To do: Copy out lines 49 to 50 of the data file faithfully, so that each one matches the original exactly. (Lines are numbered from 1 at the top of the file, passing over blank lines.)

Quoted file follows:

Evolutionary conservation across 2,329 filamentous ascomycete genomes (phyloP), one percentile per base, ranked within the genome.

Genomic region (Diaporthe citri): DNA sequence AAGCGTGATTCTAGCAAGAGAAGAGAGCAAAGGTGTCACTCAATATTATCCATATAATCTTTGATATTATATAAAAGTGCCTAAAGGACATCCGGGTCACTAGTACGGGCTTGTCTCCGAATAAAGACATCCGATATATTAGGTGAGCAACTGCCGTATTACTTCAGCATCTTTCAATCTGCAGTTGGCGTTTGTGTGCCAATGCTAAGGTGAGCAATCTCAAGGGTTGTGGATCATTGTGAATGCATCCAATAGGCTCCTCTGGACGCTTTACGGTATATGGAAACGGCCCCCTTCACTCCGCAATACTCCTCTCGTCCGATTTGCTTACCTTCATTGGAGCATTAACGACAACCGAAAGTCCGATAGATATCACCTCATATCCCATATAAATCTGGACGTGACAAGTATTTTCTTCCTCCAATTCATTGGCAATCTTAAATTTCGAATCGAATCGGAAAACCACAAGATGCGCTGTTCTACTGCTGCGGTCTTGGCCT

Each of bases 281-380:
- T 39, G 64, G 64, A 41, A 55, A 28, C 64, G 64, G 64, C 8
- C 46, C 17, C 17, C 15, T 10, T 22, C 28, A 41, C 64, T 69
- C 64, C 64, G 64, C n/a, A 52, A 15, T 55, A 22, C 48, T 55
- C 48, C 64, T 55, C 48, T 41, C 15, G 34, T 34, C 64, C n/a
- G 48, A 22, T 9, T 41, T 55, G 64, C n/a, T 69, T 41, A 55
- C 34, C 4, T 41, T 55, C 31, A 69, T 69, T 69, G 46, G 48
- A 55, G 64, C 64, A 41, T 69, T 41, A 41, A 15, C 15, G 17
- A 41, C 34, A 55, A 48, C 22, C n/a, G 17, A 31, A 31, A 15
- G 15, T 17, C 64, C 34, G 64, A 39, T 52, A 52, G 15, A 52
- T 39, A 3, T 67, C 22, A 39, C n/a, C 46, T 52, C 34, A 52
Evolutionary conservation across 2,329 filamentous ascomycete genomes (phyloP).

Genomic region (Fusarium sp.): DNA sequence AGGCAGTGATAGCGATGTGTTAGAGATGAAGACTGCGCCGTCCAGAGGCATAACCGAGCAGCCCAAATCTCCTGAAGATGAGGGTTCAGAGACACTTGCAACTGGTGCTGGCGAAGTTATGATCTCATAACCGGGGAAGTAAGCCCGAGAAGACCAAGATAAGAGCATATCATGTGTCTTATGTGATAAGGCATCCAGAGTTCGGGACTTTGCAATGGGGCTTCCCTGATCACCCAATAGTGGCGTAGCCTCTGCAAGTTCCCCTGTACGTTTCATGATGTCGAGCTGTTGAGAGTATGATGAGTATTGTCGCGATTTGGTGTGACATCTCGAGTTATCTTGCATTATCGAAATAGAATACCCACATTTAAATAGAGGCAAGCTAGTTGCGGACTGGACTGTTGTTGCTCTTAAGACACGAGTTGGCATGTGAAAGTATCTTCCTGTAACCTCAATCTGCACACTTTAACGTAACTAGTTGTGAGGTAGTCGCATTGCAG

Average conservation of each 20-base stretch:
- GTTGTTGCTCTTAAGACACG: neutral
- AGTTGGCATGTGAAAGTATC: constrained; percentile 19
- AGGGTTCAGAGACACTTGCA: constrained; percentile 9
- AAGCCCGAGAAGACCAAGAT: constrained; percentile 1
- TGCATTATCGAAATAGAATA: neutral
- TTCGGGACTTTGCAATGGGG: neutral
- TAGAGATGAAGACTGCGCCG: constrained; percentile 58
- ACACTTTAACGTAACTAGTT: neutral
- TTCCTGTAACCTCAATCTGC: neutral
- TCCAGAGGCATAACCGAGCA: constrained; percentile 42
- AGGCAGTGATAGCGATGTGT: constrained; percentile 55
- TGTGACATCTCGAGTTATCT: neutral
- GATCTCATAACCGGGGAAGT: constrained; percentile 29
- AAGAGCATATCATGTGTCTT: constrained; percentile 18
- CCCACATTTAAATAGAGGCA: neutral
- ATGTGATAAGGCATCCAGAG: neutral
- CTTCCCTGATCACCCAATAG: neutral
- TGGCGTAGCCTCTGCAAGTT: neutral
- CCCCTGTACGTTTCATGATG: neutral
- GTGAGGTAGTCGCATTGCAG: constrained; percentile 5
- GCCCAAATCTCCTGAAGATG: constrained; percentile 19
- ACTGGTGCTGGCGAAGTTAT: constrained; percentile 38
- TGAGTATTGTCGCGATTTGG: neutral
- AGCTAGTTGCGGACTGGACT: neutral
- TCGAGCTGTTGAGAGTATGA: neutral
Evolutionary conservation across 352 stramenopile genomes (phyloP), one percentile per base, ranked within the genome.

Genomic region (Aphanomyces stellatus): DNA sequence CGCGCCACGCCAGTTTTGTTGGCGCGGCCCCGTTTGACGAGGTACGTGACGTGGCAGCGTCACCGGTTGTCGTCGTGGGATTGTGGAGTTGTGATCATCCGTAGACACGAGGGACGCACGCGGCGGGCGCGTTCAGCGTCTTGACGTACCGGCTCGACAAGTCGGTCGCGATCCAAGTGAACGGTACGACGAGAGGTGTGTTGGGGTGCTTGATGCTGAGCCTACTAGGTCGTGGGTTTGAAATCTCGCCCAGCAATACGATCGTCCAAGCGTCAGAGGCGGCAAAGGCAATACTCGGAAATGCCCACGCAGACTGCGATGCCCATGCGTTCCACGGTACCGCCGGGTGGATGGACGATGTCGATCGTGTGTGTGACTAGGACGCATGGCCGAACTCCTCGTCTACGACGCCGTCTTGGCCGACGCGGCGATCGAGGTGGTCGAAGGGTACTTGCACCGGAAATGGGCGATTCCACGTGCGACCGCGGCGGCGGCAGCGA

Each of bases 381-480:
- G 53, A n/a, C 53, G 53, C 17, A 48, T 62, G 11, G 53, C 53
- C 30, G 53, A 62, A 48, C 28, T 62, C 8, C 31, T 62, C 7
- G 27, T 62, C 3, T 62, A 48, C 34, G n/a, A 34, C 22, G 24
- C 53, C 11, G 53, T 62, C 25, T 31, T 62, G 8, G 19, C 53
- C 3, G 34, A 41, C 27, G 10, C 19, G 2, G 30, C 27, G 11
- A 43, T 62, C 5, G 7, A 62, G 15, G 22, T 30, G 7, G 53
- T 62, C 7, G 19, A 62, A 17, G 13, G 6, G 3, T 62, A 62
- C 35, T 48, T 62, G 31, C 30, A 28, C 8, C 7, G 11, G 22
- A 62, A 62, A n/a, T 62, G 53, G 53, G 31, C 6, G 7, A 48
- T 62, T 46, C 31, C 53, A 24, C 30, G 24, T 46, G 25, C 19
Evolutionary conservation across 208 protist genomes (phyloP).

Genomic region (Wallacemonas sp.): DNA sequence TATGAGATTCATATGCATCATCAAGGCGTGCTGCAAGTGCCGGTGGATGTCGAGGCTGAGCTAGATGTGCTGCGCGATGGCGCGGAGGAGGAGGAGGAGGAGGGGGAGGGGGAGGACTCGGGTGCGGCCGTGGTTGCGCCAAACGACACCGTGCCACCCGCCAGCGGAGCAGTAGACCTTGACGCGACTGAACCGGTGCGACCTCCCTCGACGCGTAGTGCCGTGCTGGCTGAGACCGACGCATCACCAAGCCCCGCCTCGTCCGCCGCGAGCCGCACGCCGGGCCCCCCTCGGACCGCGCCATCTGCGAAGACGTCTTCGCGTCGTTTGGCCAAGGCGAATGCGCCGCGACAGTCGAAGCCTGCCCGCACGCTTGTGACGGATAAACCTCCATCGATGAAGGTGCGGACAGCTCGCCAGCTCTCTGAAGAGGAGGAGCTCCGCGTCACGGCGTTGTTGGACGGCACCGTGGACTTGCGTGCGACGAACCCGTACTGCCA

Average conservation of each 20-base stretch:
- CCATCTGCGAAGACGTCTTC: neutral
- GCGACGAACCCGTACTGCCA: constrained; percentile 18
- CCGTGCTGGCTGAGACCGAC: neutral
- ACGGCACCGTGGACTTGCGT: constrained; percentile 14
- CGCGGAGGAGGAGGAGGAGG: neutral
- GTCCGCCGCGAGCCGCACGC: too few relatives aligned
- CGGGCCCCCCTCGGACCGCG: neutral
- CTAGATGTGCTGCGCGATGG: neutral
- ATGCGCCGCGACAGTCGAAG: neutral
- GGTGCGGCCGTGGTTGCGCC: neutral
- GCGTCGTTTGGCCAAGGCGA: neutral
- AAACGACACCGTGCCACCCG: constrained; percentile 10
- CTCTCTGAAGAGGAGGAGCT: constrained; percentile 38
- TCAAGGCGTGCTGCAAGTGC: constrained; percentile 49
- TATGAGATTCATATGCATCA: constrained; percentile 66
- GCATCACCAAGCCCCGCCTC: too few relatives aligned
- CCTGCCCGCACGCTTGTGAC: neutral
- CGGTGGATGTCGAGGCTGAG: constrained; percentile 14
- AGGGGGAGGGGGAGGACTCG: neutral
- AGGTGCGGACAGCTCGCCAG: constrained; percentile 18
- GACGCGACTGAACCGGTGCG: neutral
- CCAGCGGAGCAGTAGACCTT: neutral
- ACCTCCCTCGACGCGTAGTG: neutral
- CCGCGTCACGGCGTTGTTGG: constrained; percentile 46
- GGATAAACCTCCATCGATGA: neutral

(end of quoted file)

- C 3, G 34, A 41, C 27, G 10, C 19, G 2, G 30, C 27, G 11
- A 43, T 62, C 5, G 7, A 62, G 15, G 22, T 30, G 7, G 53